Perhaps the most concerning concept of all is that antidepressant medication may actually cause chronic depression in some people. There is evidence presented in “Anatomy of an Epidemic” that antidepressants and other psychological drugs actually cause the very problems (plus more) that they are supposed to be fixing. In other words, someone who is suffering an episode of depression who is treated with antidepressants may become chronically depressed as a result of the treatment.

For example, the National Institute of Mental Health found that people who were treated with antidepressants were nearly seven times more likely to become “incapacitated by depression.”

The trouble, according to “Anatomy of an Epidemic,” is that psychotropic “drugs create chemical imbalances in the brain, and this helps turn a first-time customer into a long-term user, and often into a buyer of multiple drugs. The patient’s brain adapts to the first drug, and that makes it difficult to go off the medication.”

Other investigators have reported that “chronic fluoxetine treatment” may lead to a 50 percent reduction in serotonin receptors in certain areas of the brain.

emotional regulation

Better off without it?

There is a surprising quantity of research suggesting that we’re better off without antidepressant drugs. It is worth reviewing the data:

  • The 18-month stay-well rate was highest for those treated with psychotherapy (30%) and lowest for those treated with an antidepressant (19%). (National Institute of Mental Health, 1990)
  • 65% of people who are depressed who are not exposed to psychotropic medications (whether diagnosed or not) had the best outcomes. They enjoyed much better “general health” at the end of one year, their depressive symptoms were much milder, and a lower percentage were judged to still be “mentally ill.” The group that suffered most from “continued depression” were the patients treated with an antidepressant. The “study does not support the view that failure to recognize depression has serious adverse consequences,” the investigators wrote. (World Health Organization)
  • Depressed patients who were treated for depression were nearly seven times more likely to become chronically ill than those who weren’t. (National Institute of Mental Health, 1995)
  • Those diagnosed and treated with psychiatric medications fared worse – in terms of their depressive symptoms and their general health – over a one-year period than those who weren’t exposed to the drugs. (World Health Organization, 1998)
  • Those who take antidepressants were, on average, symptomatic 19 weeks a year, versus 11 weeks for those who didn’t take any medication. (University of Calgary, 2005)
  • “The story of research into selective serotonin reuptake inhibitor use in childhood depression is one of confusion, manipulation, and institutional failure,” The fact that psychiatrists at leading medical schools had participated in this scientific fraud constituted an “abuse of the trust patients place in their physicians.” Antidepressant drugs “were both ineffective and harmful in children.” (Lancet, 2004)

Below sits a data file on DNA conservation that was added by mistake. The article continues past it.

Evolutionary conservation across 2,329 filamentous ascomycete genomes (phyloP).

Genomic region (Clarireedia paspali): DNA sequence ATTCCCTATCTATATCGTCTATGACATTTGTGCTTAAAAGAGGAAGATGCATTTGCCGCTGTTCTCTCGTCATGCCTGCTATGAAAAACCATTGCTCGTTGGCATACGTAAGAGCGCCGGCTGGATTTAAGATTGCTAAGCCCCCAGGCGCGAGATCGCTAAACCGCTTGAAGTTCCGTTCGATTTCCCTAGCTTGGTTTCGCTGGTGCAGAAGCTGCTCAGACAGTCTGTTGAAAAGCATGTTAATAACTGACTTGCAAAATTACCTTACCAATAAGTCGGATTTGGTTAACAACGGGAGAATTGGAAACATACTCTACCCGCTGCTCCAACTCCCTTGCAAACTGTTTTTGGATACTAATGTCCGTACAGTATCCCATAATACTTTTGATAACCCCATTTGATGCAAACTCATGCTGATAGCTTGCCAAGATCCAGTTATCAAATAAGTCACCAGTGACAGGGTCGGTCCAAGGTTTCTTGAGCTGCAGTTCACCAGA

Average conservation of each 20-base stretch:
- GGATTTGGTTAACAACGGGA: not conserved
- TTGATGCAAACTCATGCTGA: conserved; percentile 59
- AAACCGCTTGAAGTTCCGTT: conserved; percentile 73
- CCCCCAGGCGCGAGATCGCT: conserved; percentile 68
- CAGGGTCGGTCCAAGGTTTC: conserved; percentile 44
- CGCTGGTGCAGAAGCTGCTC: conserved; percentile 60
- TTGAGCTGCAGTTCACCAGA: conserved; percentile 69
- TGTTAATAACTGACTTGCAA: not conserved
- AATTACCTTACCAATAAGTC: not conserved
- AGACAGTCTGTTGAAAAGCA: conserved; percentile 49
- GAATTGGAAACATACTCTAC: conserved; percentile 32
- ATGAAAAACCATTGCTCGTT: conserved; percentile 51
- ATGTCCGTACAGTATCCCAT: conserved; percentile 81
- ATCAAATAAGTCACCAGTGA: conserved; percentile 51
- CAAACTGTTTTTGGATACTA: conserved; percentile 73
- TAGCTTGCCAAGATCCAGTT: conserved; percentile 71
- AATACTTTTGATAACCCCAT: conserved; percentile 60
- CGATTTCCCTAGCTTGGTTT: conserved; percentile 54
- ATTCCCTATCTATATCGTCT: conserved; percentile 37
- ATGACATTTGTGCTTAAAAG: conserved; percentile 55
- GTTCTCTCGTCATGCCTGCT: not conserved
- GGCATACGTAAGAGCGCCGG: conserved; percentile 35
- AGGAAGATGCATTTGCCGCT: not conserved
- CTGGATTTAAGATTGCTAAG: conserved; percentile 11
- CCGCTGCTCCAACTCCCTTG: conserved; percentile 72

What to think about

The purpose of this article is to illuminate the fact that giving our kids antidepressant medication is not a given. Just because antidepressants are commonly prescribed, and are increasingly prescribed to children, does not mean that parents should assume they should do so without evaluating the pros and cons.

I also think it’s worth considering that antidepressants don’t need to be a lifelong prescription. Many psychiatrists will prescribe them for short-term use to help a person get through the worst of their depression before implementing other anti-depression strategies, mainly lifestyle interventions like movement, connection, and sleep.

What to ask

Your child’s health is important! If their physician recommends an antidepressant, they are qualified to evaluate your child’s individual risk factors and should be willing to talk to you in-depth about this decision.

A few questions you can ask in evaluating your child’s possible antidepressant use include:

  • Which medication is being prescribed, and why?
  • Is this medication being prescribed for short-term use or long-term use?
  • What specific outcomes can we expect, and when?
  • How will we know if the medication is working or not working?
  • When will we re-evaluate the necessity of this medication?
  • What other treatments do you recommend for my child’s depression treatment?

Other options

Depression is a serious condition that must be taken seriously. The question is not whether to treat depression but how to treat it: with or without medication. Your child may benefit from antidepressants to get through this stage of their recovery. That absolutely may be the best decision right now. But at the same time, consider the power of lifestyle influences on depression. Lifestyle changes that are known to reduce symptoms of depression, often at higher rates than antidepressant medication, include:

Also, don’t underestimate the impact your own mental health can have on your child’s mental health. If your child is in therapy, it will help if you pursue therapy or coaching as well. This is a great way to reflect on the patterns in your family and how your behavior impacts how your kids feel. Such self-reflection can have a huge impact on how your child feels. Therapy is not a punishment for being a bad parent. It’s a way for you to continue to learn and grow so you can meet your child’s needs and remain close even as they face their own mental health issues.